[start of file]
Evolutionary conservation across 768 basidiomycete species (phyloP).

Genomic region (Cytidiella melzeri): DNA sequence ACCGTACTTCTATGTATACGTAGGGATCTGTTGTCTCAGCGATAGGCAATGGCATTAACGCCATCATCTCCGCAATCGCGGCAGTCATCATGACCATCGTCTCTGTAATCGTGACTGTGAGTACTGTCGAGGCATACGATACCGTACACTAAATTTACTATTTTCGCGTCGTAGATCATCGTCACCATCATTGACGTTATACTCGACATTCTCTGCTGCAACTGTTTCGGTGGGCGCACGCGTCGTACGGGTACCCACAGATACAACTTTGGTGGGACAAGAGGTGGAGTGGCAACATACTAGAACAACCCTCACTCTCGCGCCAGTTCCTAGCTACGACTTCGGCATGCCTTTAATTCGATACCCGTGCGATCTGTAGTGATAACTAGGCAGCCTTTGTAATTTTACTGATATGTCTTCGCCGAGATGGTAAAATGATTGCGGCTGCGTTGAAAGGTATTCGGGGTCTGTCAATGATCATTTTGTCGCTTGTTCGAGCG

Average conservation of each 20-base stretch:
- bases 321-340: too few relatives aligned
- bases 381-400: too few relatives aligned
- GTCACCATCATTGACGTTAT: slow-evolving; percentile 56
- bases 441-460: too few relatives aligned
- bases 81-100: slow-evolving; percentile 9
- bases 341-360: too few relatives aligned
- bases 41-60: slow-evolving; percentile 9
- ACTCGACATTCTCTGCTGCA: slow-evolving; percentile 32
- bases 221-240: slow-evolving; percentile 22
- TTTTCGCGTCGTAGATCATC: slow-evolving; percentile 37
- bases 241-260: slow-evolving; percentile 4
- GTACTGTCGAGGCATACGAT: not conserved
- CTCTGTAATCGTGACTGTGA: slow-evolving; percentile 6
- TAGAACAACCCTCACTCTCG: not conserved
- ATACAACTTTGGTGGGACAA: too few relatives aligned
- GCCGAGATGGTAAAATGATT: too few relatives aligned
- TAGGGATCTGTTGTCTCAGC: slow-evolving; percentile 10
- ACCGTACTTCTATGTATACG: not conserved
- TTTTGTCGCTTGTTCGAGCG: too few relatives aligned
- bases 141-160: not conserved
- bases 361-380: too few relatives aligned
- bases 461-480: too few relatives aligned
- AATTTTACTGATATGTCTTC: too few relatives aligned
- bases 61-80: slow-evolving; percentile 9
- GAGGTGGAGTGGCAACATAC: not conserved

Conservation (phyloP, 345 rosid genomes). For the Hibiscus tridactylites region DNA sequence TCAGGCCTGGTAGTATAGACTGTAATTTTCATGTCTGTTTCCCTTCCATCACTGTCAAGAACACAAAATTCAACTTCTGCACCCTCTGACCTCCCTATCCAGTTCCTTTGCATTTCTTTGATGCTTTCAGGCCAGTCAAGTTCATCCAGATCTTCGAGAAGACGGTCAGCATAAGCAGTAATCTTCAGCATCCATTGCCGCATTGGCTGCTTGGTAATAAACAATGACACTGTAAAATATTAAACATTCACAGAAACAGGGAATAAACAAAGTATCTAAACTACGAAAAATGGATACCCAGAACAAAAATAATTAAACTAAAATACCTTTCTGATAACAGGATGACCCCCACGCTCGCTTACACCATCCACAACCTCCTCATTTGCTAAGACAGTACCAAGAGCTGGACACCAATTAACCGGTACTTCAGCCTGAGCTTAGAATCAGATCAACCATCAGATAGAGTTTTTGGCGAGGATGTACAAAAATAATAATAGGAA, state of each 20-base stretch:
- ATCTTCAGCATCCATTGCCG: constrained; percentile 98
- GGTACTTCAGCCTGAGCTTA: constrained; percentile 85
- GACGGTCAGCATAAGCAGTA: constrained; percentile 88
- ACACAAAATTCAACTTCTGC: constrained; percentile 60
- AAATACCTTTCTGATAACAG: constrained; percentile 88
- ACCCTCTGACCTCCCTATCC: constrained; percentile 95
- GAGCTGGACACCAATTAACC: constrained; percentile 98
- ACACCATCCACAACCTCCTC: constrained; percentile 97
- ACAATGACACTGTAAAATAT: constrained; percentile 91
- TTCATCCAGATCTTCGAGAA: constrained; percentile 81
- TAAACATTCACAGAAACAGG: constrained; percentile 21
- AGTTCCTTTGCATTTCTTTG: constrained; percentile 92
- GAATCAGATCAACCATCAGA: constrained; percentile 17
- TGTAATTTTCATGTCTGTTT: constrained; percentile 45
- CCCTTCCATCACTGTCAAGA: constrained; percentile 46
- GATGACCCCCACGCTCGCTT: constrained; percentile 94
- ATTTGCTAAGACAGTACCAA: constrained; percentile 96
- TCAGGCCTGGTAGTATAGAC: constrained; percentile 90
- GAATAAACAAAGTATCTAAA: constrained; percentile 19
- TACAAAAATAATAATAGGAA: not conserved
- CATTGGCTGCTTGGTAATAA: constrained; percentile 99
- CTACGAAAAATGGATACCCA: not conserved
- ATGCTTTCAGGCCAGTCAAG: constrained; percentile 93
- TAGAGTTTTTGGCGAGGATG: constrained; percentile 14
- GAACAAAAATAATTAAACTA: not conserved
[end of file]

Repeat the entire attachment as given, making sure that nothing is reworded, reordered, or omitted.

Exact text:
Evolutionary conservation across 768 basidiomycete species (phyloP).

Genomic region (Cytidiella melzeri): DNA sequence ACCGTACTTCTATGTATACGTAGGGATCTGTTGTCTCAGCGATAGGCAATGGCATTAACGCCATCATCTCCGCAATCGCGGCAGTCATCATGACCATCGTCTCTGTAATCGTGACTGTGAGTACTGTCGAGGCATACGATACCGTACACTAAATTTACTATTTTCGCGTCGTAGATCATCGTCACCATCATTGACGTTATACTCGACATTCTCTGCTGCAACTGTTTCGGTGGGCGCACGCGTCGTACGGGTACCCACAGATACAACTTTGGTGGGACAAGAGGTGGAGTGGCAACATACTAGAACAACCCTCACTCTCGCGCCAGTTCCTAGCTACGACTTCGGCATGCCTTTAATTCGATACCCGTGCGATCTGTAGTGATAACTAGGCAGCCTTTGTAATTTTACTGATATGTCTTCGCCGAGATGGTAAAATGATTGCGGCTGCGTTGAAAGGTATTCGGGGTCTGTCAATGATCATTTTGTCGCTTGTTCGAGCG

Average conservation of each 20-base stretch:
- bases 321-340: too few relatives aligned
- bases 381-400: too few relatives aligned
- GTCACCATCATTGACGTTAT: slow-evolving; percentile 56
- bases 441-460: too few relatives aligned
- bases 81-100: slow-evolving; percentile 9
- bases 341-360: too few relatives aligned
- bases 41-60: slow-evolving; percentile 9
- ACTCGACATTCTCTGCTGCA: slow-evolving; percentile 32
- bases 221-240: slow-evolving; percentile 22
- TTTTCGCGTCGTAGATCATC: slow-evolving; percentile 37
- bases 241-260: slow-evolving; percentile 4
- GTACTGTCGAGGCATACGAT: not conserved
- CTCTGTAATCGTGACTGTGA: slow-evolving; percentile 6
- TAGAACAACCCTCACTCTCG: not conserved
- ATACAACTTTGGTGGGACAA: too few relatives aligned
- GCCGAGATGGTAAAATGATT: too few relatives aligned
- TAGGGATCTGTTGTCTCAGC: slow-evolving; percentile 10
- ACCGTACTTCTATGTATACG: not conserved
- TTTTGTCGCTTGTTCGAGCG: too few relatives aligned
- bases 141-160: not conserved
- bases 361-380: too few relatives aligned
- bases 461-480: too few relatives aligned
- AATTTTACTGATATGTCTTC: too few relatives aligned
- bases 61-80: slow-evolving; percentile 9
- GAGGTGGAGTGGCAACATAC: not conserved

Conservation (phyloP, 345 rosid genomes). For the Hibiscus tridactylites region DNA sequence TCAGGCCTGGTAGTATAGACTGTAATTTTCATGTCTGTTTCCCTTCCATCACTGTCAAGAACACAAAATTCAACTTCTGCACCCTCTGACCTCCCTATCCAGTTCCTTTGCATTTCTTTGATGCTTTCAGGCCAGTCAAGTTCATCCAGATCTTCGAGAAGACGGTCAGCATAAGCAGTAATCTTCAGCATCCATTGCCGCATTGGCTGCTTGGTAATAAACAATGACACTGTAAAATATTAAACATTCACAGAAACAGGGAATAAACAAAGTATCTAAACTACGAAAAATGGATACCCAGAACAAAAATAATTAAACTAAAATACCTTTCTGATAACAGGATGACCCCCACGCTCGCTTACACCATCCACAACCTCCTCATTTGCTAAGACAGTACCAAGAGCTGGACACCAATTAACCGGTACTTCAGCCTGAGCTTAGAATCAGATCAACCATCAGATAGAGTTTTTGGCGAGGATGTACAAAAATAATAATAGGAA, state of each 20-base stretch:
- ATCTTCAGCATCCATTGCCG: constrained; percentile 98
- GGTACTTCAGCCTGAGCTTA: constrained; percentile 85
- GACGGTCAGCATAAGCAGTA: constrained; percentile 88
- ACACAAAATTCAACTTCTGC: constrained; percentile 60
- AAATACCTTTCTGATAACAG: constrained; percentile 88
- ACCCTCTGACCTCCCTATCC: constrained; percentile 95
- GAGCTGGACACCAATTAACC: constrained; percentile 98
- ACACCATCCACAACCTCCTC: constrained; percentile 97
- ACAATGACACTGTAAAATAT: constrained; percentile 91
- TTCATCCAGATCTTCGAGAA: constrained; percentile 81
- TAAACATTCACAGAAACAGG: constrained; percentile 21
- AGTTCCTTTGCATTTCTTTG: constrained; percentile 92
- GAATCAGATCAACCATCAGA: constrained; percentile 17
- TGTAATTTTCATGTCTGTTT: constrained; percentile 45
- CCCTTCCATCACTGTCAAGA: constrained; percentile 46
- GATGACCCCCACGCTCGCTT: constrained; percentile 94
- ATTTGCTAAGACAGTACCAA: constrained; percentile 96
- TCAGGCCTGGTAGTATAGAC: constrained; percentile 90
- GAATAAACAAAGTATCTAAA: constrained; percentile 19
- TACAAAAATAATAATAGGAA: not conserved
- CATTGGCTGCTTGGTAATAA: constrained; percentile 99
- CTACGAAAAATGGATACCCA: not conserved
- ATGCTTTCAGGCCAGTCAAG: constrained; percentile 93
- TAGAGTTTTTGGCGAGGATG: constrained; percentile 14
- GAACAAAAATAATTAAACTA: not conserved